What strengths do ISFPs bring to their work?
ISFPs want to feel personally engaged with their work, and seek careers which allow them to express themselves or participate in a cause they believe in. ISFPs typically enjoy hands-on activities, and often gain satisfaction when they can create a tangible result from their efforts. An ideal job for an ISFP allows them to clearly observe the fruits of their labor, in a context that feels significant and consistent with their values.
ISFPs like a courteous, cooperative work environment where they can work quietly, with support when they need it. Because ISFPs are so tuned to their physical surroundings, it's often important to them that their work environment is aesthetically pleasing.
ISFPs generally prefer to keep a low profile and do not usually like to be in positions that require them to speak publicly or lead large groups. Although they often prefer to work independently, when they do work with others, ISFPs want their colleagues to be flexible, supportive, and loyal to the team.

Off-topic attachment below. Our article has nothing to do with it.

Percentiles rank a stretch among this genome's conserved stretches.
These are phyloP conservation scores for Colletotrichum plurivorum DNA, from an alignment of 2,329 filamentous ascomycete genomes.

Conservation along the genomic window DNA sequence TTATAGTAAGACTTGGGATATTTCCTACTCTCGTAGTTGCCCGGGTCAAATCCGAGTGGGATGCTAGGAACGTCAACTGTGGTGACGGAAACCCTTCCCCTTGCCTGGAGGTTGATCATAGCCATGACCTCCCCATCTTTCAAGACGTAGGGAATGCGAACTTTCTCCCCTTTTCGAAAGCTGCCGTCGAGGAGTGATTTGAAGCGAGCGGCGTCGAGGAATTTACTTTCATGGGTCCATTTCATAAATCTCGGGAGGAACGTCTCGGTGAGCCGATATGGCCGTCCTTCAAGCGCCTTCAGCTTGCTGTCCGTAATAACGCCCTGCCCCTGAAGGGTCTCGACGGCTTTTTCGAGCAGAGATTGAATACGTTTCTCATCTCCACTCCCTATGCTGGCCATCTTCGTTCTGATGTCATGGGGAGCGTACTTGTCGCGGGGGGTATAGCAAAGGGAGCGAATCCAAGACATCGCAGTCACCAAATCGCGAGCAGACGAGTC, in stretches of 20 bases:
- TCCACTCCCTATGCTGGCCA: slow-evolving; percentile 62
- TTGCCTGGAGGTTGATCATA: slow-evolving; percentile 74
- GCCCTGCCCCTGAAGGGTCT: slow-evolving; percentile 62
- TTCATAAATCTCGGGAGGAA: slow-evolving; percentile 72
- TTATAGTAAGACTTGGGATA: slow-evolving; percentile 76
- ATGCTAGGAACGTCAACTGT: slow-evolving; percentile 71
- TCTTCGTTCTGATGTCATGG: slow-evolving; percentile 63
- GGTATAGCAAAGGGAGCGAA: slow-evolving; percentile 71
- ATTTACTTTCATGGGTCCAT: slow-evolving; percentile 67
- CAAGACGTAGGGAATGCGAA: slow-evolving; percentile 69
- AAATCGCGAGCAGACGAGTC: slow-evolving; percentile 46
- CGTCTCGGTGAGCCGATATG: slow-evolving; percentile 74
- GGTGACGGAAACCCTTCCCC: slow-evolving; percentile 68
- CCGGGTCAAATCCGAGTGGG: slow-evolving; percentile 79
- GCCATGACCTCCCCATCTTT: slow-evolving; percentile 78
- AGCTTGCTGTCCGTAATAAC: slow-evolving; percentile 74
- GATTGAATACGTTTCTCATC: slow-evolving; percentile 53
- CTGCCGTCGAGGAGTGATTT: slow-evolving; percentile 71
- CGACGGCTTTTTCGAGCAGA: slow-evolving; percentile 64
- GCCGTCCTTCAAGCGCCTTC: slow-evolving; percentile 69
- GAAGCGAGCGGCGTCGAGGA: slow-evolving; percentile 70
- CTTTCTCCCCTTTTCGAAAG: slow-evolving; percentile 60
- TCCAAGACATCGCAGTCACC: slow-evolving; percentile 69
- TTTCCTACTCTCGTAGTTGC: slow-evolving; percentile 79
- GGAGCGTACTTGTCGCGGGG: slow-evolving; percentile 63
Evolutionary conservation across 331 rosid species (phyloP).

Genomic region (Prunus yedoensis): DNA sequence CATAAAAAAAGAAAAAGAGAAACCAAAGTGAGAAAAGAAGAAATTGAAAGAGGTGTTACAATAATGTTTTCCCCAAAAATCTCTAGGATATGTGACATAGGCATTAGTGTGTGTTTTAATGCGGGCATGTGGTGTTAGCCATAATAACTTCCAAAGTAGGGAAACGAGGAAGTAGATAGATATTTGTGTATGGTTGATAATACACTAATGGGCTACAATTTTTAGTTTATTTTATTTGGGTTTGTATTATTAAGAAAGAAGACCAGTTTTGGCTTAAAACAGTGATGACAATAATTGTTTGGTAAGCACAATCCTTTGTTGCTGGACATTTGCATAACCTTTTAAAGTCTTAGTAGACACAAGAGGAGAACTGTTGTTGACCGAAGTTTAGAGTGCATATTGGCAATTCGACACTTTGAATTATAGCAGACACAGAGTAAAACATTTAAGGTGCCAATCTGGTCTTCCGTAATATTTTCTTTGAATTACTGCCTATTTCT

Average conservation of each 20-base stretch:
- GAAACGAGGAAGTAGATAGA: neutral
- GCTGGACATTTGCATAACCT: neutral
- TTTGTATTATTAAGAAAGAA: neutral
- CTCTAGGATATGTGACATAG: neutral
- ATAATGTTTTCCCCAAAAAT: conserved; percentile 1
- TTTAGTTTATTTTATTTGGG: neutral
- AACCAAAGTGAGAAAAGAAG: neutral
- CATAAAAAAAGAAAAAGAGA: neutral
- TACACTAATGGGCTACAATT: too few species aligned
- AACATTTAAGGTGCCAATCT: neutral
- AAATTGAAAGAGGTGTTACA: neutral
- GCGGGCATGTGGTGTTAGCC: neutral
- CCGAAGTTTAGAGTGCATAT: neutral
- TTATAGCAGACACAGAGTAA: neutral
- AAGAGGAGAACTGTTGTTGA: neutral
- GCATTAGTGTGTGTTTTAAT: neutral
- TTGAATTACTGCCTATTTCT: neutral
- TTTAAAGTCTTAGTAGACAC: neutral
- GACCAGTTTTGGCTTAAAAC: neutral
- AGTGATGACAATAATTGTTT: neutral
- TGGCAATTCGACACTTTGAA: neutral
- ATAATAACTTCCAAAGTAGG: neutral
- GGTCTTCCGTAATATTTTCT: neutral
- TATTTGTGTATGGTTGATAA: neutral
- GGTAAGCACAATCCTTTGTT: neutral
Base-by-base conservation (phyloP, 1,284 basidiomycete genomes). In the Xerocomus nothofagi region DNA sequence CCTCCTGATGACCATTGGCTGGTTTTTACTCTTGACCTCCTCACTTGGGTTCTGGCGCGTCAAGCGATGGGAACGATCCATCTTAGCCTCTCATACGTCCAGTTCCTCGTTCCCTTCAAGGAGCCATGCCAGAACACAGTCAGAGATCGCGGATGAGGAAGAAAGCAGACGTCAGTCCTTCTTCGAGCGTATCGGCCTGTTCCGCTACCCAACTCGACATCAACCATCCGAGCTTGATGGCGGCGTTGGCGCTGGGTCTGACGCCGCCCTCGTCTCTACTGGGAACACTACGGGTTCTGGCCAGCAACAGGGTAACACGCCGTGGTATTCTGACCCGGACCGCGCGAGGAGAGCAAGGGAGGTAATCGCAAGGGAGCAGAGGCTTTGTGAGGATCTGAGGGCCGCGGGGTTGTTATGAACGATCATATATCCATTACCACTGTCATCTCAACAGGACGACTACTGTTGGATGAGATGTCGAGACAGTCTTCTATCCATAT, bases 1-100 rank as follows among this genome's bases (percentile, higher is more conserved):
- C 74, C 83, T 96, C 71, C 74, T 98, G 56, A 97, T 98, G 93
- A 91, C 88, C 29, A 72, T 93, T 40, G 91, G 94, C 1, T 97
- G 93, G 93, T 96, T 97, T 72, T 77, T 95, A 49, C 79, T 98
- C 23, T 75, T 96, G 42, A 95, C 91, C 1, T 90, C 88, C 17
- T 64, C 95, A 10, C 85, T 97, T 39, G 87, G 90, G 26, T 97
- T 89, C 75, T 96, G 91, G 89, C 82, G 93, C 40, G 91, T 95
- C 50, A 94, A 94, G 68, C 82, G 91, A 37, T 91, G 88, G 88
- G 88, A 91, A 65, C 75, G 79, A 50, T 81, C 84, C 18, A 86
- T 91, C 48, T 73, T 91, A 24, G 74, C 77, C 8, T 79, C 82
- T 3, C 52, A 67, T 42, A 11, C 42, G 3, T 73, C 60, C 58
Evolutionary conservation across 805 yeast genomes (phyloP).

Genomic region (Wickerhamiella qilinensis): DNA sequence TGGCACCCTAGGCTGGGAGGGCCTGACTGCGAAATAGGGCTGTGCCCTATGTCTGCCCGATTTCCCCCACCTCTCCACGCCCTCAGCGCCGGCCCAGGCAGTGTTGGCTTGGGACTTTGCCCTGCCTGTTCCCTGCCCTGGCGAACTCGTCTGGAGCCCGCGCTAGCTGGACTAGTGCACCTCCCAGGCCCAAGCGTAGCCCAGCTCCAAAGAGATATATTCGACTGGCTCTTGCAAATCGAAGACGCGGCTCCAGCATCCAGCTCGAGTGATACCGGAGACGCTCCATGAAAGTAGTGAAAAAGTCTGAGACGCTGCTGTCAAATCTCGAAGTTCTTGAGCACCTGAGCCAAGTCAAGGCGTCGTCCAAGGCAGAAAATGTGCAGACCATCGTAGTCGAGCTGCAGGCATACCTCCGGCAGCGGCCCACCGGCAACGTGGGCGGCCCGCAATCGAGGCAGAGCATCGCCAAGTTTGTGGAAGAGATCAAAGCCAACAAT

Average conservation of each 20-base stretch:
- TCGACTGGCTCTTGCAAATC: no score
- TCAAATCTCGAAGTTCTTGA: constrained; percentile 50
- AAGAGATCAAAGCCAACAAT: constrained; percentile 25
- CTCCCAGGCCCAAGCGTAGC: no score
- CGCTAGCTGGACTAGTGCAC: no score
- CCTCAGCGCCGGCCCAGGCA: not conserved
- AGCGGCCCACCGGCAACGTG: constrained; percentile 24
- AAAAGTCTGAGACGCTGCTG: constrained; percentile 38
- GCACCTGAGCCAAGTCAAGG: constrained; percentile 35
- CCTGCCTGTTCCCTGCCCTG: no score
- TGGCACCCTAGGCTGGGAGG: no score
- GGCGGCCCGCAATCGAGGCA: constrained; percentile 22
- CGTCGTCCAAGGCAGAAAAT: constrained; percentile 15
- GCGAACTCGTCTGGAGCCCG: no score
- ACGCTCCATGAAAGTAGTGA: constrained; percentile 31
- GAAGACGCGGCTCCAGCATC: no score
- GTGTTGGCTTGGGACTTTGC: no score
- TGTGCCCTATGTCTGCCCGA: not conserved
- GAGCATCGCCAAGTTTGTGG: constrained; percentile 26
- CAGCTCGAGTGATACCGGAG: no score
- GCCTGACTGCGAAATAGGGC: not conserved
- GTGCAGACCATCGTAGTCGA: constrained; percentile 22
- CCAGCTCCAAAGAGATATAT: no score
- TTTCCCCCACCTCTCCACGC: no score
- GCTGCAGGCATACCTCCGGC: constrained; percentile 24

What are some good careers for an ISFP?
Top careers for the ISFP include:
How can an ISFP find the right career?
ISFPs, like all personality types, are most satisfied and successful when they choose a career that takes advantage of their natural strengths, talents, and interests. If you're searching for the right career, check out the Career Personality Profiler test, which provides a complete assessment of your personality, interests, and aptitude.
What careers should the ISFP avoid?
It is important to note that any personality type can be successful in any occupation. However, some occupations are well suited to the natural talents and preferred work style of the ISFP, while other occupations demand modes of thinking and behavior that do not come as naturally to the ISFP. Occupations that require the ISFP to operate outside their natural preferences may prove stressful or draining, and often sound unappealing to ISFPs who are choosing a career.
The following occupations have been found to be unpopular among ISFPs, based on data gathered from surveys of the general population.